The area around Macas is littered with many small farms. The vegetation is very lush from the high rainfall (a minimum of 100 inches per year or 2,500mm) and warm temperatures (average of about 72°F).

Very close to Macas is the Sangay National Park, which stretches between the Morona Santiago, Chimborazo and Tungurahua provinces. It spans an area of about 517,765 hectares (1,278,880 acres). The park contains two active volcanoes (Tungurahua and Sangay) and ecosystems range from tropical rainforests to glaciers. The Sangay volcano at 5,230 meters or about 17,000 feet, although only the 7th largest, it is Ecuador’s most active. It is about a 7-day hike from Macas and on clear days, can be seen from Macas towering over the jungle landscape with a thin whisper of smoke trailing from its picturesque, snow-capped cone. “Sangay” means “Peaceful One” in the native Shuar language – an appropriate name for the passive eruptive quality of one of the most continuously active volcanoes in the world. Residents of the city of Macas are able to enjoy this fearful sight from their city – though they are situated relatively far from it. At night the volcano emits a gentle halo of light as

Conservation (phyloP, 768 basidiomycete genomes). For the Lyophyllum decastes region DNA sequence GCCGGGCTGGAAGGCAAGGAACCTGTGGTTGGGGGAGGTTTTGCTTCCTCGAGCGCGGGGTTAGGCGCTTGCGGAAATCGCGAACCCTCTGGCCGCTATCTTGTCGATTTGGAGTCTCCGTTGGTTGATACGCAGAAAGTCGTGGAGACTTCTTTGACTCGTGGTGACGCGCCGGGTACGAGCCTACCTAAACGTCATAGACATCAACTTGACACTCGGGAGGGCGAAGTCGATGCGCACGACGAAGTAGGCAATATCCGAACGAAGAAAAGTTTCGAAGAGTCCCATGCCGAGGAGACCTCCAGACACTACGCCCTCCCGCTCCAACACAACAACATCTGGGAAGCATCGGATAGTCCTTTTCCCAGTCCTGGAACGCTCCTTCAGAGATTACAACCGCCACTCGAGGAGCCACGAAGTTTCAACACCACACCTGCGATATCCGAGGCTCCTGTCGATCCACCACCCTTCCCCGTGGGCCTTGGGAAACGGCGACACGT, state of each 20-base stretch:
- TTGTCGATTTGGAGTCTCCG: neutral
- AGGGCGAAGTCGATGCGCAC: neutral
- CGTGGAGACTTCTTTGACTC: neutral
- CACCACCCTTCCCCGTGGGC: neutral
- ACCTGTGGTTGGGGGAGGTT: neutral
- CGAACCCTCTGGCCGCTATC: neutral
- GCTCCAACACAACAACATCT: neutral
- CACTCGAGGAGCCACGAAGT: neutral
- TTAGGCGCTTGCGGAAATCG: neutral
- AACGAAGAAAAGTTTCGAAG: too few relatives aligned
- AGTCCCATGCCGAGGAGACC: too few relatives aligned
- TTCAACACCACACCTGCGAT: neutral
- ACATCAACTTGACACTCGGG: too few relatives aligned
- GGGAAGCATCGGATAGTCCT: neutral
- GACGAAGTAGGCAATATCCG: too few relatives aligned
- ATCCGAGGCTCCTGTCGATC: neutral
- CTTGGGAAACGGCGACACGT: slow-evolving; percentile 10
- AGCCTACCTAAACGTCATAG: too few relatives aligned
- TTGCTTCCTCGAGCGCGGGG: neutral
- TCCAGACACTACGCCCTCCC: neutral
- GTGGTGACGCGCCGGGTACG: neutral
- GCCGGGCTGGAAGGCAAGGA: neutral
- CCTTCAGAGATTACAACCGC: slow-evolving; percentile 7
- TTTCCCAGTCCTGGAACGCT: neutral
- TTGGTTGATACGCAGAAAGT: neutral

the lava inside the crater continues to bubble at excessive heats.

The Sangay park was listed as a UNESCO World Heritage Site in 1983. In 1992, it was added to the list of World Heritage Sites in danger due to illegal poaching, extensive grazing, unplanned road construction and encroachment of the park’s perimeter. However, it was removed from the UNESCO list of endangered sites in 2005.

The National Park is an important refuge for rare species of the Andes, like mountain tapirs and spectacled bears. Especially for the mountain tapir, the park is one of the most important strongholds. Typical species of the alpine and subalpine areas are mountain tapirs, pumas and Andean foxes. In the forests below live spectacled bears, giant otters, jaguars, ozelots, margays, Brazilian tapirs, white-tailed deer, little red brocket deer and Northern Pudus. About 300-400 bird species inhabit the Park.

Very close to Macas and the Sangay National Park is the Upano River, the longest in Ecuador. It is called the “River of the Sacred Waterfalls” because dozens of cataracts plunge from the gorge’s walls. Macas is the most popular spot to launch rafting from. Many tour companies offer 4-6 day rafting trips, and come in contact with the fascinating culture of the Shuar Indians. The Upano River flows through the Namangosa Gorge. Flowing through a remote and mostly untouched region of Ecuador, this river truly gives rafters a multi-day wilderness rafting experience, including great hiking, exposure to the Shuar culture, spectacular wildlife viewing, and exciting rapids.

If you like adventure then this is a trip well worth doing.

Chao

About The Author
Join Dixie and her husband as they share their experience on living in Ecuador.